Yang: Earlier this week, representatives from the United Nations and Amnesty International declared the mass Muslim exodus from the Central African Republic an ethnic cleansing. The country’s minority Muslim population has recently been the target of violence by Christian militias. Many of these militias have blamed the Muslim community for the rise of the Seleka rebel group, which came to power in March 2013 and committed abuses against Christian citizens. Human rights experts have expressed fear that the discrimination against Muslims will soon snowball into a full-blown genocide. 2.5 million Muslim individuals have been displaced, and attacks against those who remain have only grown more common. Interim President Catherine Samba Panza, however, rejected the ethnic cleansing label. Instead, she suggested that the, quote, “security problem” be solved by increasing the international peacekeeping presence in the country.
Richter: Anti-government protests in Venezuela turned violent this week. Security forces fired rubber bullets at student demonstrators in the capital city of Caracas. The protest marks the latest in a string of opposition efforts against Nicholas Maduro’s government. The goal of the opposition efforts, according to opposition leader Leopoldo Lopez, is to gain support for a 2016 referendum to bring down Maduro’s administration. In particular, Lopez cited rampant corruption, crime, and supply shortages as the key failings motivating the protests. Since Maduro entered office, Venezuela has had rising crime rates and significant economic problems, with a scarcity of staple products and an annual inflation rate over 50%. Last year’s elections signaled a deeply divided Venezuelan public, with Maduro winning by only one and a half percent of the vote.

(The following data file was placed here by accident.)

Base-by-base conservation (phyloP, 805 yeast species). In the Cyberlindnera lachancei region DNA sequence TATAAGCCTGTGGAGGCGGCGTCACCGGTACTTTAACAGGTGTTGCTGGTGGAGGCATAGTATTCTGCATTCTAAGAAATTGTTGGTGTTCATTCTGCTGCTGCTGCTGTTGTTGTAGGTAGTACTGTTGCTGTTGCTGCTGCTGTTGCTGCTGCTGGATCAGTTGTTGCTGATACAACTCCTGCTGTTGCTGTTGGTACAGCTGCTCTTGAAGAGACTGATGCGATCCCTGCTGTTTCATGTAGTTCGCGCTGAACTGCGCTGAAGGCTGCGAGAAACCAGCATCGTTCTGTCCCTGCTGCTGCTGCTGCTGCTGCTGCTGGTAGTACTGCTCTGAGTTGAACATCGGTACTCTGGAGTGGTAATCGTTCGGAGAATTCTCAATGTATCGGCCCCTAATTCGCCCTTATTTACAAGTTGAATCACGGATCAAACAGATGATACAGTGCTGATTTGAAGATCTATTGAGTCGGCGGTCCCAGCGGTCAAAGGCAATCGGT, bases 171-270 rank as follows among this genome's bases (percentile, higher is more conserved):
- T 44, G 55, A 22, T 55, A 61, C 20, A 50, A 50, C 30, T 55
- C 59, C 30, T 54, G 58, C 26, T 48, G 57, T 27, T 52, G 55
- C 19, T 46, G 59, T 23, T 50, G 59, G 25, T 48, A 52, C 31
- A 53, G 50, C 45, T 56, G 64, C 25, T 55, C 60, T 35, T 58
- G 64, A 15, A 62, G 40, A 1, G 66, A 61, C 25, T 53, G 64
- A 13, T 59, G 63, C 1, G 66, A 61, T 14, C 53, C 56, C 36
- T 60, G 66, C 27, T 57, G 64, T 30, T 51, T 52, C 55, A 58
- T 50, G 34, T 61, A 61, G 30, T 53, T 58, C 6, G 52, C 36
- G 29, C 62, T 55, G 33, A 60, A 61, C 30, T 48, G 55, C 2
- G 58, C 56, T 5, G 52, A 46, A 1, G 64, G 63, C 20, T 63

Yang: Protests and burnings of government buildings began in Bosnia and Herzegovina last week in response to the sale of four state-owned companies to private owners that resulted in mass layoffs. Protests were precipitated by unemployment rates hovering around 40 percent, as well as widespread reports of regional government corruption. The average monthly Bosnian salary is less than 350 euros, while local parliamentarians make up to 3,500 euros–the highest salary in the region. Although some reporters have characterized the conflict as ethnic, most indicators point to socioeconomic disparity. Over the past week, protests of local governments have occurred in dozens of cities across the country, and some reports have even deemed the movement “the Bosnian Spring.”
Richter: A 3-year old girl from Kabul was diagnosed with polio this week, marking the first appearance of the disease in Afghanistan in twelve years. The case has since been traced back to neighboring Pakistan, where the virus is far more widespread, particularly in the tribal border areas. Today, there are just three countries in the world in which polio is endemic–Afghanistan, Pakistan, and Nigeria. In Pakistan, polio vaccination became highly politicized after Dr. Shakil Afridi used a vaccination campaign as his cover for helping the United States Central Intelligence Agency locate Osama Bin Laden. In recent years, Taliban militants in the country have made frequent attacks on vaccination teams, accusing them of working with American spies. In response to the diagnosis, Unicef, the Ministry of Public Health, and the World Health Organization have launched a campaign to vaccinate tens of thousands of children in Kabul to prevent further spread of the disease.
Yang: If you want to hear more from War News Radio, visit us online at War News Radio.o-r-g. This week’s newscast was written and edited by Nora Bailin, Anita Desai, Amy DiPierro, Joelle Hageboutros, Sabrina Merold, Dylan Okabe-Jawdat, Jerry Qin, Will Sullivan, Tyler Welsh, Zoey Werbin, and Chloe Wittenberg. I’m Rachel Yang.
Richter: And I’m Kai Richter. Until next time, thanks for listening.